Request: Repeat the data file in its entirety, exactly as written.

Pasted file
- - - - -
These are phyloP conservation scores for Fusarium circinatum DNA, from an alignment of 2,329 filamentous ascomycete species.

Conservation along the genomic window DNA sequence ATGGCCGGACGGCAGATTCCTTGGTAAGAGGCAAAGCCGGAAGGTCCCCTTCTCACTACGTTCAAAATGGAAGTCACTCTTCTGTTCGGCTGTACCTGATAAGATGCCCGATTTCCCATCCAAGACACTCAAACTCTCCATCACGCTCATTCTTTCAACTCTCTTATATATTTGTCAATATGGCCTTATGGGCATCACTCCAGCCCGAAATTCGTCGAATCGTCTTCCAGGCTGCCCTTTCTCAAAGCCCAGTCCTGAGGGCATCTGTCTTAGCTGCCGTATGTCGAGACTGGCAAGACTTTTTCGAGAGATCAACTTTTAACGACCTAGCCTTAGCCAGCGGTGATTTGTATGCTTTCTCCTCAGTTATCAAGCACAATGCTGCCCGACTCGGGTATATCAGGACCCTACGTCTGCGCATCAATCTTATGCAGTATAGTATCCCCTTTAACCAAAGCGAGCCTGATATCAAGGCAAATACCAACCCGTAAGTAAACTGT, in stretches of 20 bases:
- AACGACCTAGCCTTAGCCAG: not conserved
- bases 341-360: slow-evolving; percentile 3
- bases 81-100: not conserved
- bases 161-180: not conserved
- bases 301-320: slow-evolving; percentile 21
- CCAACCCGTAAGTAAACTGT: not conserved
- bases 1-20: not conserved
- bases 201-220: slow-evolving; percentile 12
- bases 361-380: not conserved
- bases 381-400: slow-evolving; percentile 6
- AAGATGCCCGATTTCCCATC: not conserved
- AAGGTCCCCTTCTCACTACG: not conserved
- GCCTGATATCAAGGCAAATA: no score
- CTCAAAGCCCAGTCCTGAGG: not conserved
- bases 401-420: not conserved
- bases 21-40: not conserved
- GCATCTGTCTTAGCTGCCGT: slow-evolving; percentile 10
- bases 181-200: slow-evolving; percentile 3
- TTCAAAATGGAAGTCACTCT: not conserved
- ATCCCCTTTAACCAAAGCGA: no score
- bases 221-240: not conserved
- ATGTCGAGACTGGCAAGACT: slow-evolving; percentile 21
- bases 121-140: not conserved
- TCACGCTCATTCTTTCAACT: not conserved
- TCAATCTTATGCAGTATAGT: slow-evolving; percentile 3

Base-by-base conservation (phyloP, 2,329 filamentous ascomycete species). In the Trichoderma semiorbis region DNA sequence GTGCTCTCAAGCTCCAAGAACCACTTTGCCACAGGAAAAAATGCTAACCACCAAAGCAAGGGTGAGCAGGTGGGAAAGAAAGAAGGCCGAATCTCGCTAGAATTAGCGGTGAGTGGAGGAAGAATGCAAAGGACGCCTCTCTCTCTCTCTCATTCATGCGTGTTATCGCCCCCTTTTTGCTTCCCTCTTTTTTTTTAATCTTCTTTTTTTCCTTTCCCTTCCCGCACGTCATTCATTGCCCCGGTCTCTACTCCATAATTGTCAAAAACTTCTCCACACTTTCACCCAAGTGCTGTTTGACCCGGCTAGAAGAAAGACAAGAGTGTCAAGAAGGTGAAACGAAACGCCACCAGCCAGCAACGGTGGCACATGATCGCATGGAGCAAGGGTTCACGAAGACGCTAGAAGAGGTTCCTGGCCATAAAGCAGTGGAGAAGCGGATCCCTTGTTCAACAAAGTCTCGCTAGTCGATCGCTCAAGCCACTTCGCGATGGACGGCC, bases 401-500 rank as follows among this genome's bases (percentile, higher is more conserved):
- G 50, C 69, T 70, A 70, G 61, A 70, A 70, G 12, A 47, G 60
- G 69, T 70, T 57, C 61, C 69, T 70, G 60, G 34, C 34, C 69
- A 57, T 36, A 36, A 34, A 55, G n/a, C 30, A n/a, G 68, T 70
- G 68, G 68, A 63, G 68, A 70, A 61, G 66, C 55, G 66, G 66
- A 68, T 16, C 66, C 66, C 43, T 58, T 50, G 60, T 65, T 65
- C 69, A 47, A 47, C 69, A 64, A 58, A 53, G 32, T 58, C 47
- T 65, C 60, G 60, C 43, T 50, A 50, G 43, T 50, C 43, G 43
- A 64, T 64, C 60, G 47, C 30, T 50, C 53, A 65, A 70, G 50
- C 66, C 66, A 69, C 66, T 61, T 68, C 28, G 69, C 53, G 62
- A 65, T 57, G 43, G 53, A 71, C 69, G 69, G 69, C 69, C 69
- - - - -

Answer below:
These are phyloP conservation scores for Fusarium circinatum DNA, from an alignment of 2,329 filamentous ascomycete species.

Conservation along the genomic window DNA sequence ATGGCCGGACGGCAGATTCCTTGGTAAGAGGCAAAGCCGGAAGGTCCCCTTCTCACTACGTTCAAAATGGAAGTCACTCTTCTGTTCGGCTGTACCTGATAAGATGCCCGATTTCCCATCCAAGACACTCAAACTCTCCATCACGCTCATTCTTTCAACTCTCTTATATATTTGTCAATATGGCCTTATGGGCATCACTCCAGCCCGAAATTCGTCGAATCGTCTTCCAGGCTGCCCTTTCTCAAAGCCCAGTCCTGAGGGCATCTGTCTTAGCTGCCGTATGTCGAGACTGGCAAGACTTTTTCGAGAGATCAACTTTTAACGACCTAGCCTTAGCCAGCGGTGATTTGTATGCTTTCTCCTCAGTTATCAAGCACAATGCTGCCCGACTCGGGTATATCAGGACCCTACGTCTGCGCATCAATCTTATGCAGTATAGTATCCCCTTTAACCAAAGCGAGCCTGATATCAAGGCAAATACCAACCCGTAAGTAAACTGT, in stretches of 20 bases:
- AACGACCTAGCCTTAGCCAG: not conserved
- bases 341-360: slow-evolving; percentile 3
- bases 81-100: not conserved
- bases 161-180: not conserved
- bases 301-320: slow-evolving; percentile 21
- CCAACCCGTAAGTAAACTGT: not conserved
- bases 1-20: not conserved
- bases 201-220: slow-evolving; percentile 12
- bases 361-380: not conserved
- bases 381-400: slow-evolving; percentile 6
- AAGATGCCCGATTTCCCATC: not conserved
- AAGGTCCCCTTCTCACTACG: not conserved
- GCCTGATATCAAGGCAAATA: no score
- CTCAAAGCCCAGTCCTGAGG: not conserved
- bases 401-420: not conserved
- bases 21-40: not conserved
- GCATCTGTCTTAGCTGCCGT: slow-evolving; percentile 10
- bases 181-200: slow-evolving; percentile 3
- TTCAAAATGGAAGTCACTCT: not conserved
- ATCCCCTTTAACCAAAGCGA: no score
- bases 221-240: not conserved
- ATGTCGAGACTGGCAAGACT: slow-evolving; percentile 21
- bases 121-140: not conserved
- TCACGCTCATTCTTTCAACT: not conserved
- TCAATCTTATGCAGTATAGT: slow-evolving; percentile 3

Base-by-base conservation (phyloP, 2,329 filamentous ascomycete species). In the Trichoderma semiorbis region DNA sequence GTGCTCTCAAGCTCCAAGAACCACTTTGCCACAGGAAAAAATGCTAACCACCAAAGCAAGGGTGAGCAGGTGGGAAAGAAAGAAGGCCGAATCTCGCTAGAATTAGCGGTGAGTGGAGGAAGAATGCAAAGGACGCCTCTCTCTCTCTCTCATTCATGCGTGTTATCGCCCCCTTTTTGCTTCCCTCTTTTTTTTTAATCTTCTTTTTTTCCTTTCCCTTCCCGCACGTCATTCATTGCCCCGGTCTCTACTCCATAATTGTCAAAAACTTCTCCACACTTTCACCCAAGTGCTGTTTGACCCGGCTAGAAGAAAGACAAGAGTGTCAAGAAGGTGAAACGAAACGCCACCAGCCAGCAACGGTGGCACATGATCGCATGGAGCAAGGGTTCACGAAGACGCTAGAAGAGGTTCCTGGCCATAAAGCAGTGGAGAAGCGGATCCCTTGTTCAACAAAGTCTCGCTAGTCGATCGCTCAAGCCACTTCGCGATGGACGGCC, bases 401-500 rank as follows among this genome's bases (percentile, higher is more conserved):
- G 50, C 69, T 70, A 70, G 61, A 70, A 70, G 12, A 47, G 60
- G 69, T 70, T 57, C 61, C 69, T 70, G 60, G 34, C 34, C 69
- A 57, T 36, A 36, A 34, A 55, G n/a, C 30, A n/a, G 68, T 70
- G 68, G 68, A 63, G 68, A 70, A 61, G 66, C 55, G 66, G 66
- A 68, T 16, C 66, C 66, C 43, T 58, T 50, G 60, T 65, T 65
- C 69, A 47, A 47, C 69, A 64, A 58, A 53, G 32, T 58, C 47
- T 65, C 60, G 60, C 43, T 50, A 50, G 43, T 50, C 43, G 43
- A 64, T 64, C 60, G 47, C 30, T 50, C 53, A 65, A 70, G 50
- C 66, C 66, A 69, C 66, T 61, T 68, C 28, G 69, C 53, G 62
- A 65, T 57, G 43, G 53, A 71, C 69, G 69, G 69, C 69, C 69